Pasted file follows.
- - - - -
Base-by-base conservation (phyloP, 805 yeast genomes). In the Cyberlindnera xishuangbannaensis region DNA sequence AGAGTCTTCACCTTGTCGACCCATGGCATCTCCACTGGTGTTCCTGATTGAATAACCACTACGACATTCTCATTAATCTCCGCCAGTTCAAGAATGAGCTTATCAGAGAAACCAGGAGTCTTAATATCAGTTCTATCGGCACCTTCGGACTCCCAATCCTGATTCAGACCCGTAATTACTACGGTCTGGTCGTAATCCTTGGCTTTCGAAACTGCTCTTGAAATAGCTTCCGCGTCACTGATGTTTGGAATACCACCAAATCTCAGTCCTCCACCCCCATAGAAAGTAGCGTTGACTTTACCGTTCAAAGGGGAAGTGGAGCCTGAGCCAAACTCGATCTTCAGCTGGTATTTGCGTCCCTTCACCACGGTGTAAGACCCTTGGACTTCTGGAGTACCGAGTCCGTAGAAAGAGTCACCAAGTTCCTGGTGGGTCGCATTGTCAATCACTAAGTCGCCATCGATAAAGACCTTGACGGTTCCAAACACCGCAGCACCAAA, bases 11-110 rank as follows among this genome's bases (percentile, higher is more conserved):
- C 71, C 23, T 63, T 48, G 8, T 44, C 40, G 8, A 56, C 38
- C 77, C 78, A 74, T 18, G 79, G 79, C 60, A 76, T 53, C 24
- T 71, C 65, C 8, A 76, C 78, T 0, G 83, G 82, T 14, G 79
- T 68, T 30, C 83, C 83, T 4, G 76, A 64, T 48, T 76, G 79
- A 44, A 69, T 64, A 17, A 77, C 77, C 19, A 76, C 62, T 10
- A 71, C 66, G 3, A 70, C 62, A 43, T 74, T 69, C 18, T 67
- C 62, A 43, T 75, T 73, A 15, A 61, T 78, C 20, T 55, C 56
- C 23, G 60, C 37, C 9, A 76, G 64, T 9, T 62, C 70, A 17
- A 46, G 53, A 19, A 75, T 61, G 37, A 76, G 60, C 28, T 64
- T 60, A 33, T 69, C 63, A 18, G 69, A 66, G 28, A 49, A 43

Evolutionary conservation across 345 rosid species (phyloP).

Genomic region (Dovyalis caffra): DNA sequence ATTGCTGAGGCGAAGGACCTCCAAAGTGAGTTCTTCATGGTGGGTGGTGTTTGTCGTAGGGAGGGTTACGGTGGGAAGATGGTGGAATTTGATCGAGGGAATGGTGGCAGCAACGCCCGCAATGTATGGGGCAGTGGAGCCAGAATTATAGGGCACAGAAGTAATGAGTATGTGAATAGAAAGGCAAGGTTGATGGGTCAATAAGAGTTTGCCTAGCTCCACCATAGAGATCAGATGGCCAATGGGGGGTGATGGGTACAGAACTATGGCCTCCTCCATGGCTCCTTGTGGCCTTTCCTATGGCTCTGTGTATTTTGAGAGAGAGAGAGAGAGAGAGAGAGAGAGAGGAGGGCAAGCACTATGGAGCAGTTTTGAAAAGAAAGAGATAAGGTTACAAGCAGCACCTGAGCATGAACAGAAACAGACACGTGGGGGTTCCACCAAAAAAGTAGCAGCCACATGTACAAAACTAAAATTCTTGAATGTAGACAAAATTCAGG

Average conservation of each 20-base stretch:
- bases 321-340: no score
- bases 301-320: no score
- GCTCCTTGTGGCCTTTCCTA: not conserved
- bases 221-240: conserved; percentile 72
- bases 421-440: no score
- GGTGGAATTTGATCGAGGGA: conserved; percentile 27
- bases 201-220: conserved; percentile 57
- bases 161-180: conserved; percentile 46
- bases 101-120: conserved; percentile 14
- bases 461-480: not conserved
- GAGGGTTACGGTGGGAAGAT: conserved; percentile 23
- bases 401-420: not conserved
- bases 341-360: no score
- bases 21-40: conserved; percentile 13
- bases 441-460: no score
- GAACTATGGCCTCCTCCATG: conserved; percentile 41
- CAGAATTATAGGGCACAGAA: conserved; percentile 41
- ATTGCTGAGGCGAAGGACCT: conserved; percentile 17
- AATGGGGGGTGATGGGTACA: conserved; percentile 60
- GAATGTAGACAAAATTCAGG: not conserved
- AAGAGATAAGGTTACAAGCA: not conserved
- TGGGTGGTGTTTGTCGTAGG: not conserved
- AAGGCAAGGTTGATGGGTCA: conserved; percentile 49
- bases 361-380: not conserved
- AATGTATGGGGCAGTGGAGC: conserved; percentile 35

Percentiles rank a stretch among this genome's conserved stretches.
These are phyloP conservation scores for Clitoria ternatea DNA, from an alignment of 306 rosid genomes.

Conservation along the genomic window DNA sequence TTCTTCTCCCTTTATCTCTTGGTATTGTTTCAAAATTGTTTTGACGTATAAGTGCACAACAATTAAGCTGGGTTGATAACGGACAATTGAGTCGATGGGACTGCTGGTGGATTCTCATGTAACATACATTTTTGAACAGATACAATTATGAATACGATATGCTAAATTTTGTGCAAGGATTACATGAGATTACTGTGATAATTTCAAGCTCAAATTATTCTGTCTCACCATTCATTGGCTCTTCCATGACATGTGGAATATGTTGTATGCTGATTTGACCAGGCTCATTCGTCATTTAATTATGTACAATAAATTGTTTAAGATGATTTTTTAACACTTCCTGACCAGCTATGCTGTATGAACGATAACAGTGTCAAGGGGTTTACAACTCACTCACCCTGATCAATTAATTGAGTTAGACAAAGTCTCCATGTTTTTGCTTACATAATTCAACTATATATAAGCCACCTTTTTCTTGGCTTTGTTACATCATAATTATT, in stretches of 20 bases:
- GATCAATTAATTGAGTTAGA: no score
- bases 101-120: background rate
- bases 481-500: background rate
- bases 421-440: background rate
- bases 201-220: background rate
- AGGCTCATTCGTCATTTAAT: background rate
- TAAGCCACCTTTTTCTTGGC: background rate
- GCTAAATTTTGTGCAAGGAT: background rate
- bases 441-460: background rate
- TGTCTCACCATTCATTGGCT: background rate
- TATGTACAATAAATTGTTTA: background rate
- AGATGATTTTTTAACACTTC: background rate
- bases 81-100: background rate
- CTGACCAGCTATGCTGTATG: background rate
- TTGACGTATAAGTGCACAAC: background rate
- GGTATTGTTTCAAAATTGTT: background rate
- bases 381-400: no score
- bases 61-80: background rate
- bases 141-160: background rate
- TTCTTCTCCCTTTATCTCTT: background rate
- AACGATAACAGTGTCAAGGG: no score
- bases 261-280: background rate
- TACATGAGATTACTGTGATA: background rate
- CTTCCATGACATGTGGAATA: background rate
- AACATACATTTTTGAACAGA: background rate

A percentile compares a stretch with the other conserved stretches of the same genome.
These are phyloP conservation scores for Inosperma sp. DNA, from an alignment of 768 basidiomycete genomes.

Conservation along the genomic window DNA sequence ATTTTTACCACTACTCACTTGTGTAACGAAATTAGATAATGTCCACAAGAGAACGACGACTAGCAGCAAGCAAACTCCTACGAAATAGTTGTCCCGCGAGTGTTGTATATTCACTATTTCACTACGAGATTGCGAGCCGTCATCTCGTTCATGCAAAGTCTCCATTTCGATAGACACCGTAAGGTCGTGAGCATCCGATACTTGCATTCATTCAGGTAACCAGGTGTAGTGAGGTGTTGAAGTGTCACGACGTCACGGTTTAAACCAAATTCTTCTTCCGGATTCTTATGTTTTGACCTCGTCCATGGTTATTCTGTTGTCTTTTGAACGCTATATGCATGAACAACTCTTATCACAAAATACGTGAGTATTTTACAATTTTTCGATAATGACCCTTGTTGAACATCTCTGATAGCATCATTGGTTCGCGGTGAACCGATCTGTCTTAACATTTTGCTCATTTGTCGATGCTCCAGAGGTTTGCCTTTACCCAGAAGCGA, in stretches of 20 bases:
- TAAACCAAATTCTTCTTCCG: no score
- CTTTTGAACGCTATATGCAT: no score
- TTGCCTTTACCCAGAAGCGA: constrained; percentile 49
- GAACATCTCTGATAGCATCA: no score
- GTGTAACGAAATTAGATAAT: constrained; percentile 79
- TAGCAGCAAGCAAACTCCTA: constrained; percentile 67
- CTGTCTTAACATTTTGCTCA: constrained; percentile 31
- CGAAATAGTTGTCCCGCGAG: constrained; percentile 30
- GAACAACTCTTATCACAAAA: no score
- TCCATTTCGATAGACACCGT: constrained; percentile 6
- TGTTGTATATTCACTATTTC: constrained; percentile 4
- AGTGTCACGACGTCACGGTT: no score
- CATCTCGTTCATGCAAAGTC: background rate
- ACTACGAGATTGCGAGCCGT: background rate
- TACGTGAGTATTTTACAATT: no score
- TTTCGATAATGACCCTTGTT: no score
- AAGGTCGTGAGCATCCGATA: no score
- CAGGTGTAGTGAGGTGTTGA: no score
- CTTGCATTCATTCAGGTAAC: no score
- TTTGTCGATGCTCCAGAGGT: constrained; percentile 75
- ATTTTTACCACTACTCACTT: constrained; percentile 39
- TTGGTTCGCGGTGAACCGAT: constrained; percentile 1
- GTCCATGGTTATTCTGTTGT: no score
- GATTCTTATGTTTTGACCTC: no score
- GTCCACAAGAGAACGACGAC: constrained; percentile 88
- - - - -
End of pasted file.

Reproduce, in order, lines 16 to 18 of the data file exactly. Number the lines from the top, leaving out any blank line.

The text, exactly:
- bases 301-320: no score
- GCTCCTTGTGGCCTTTCCTA: not conserved
- bases 221-240: conserved; percentile 72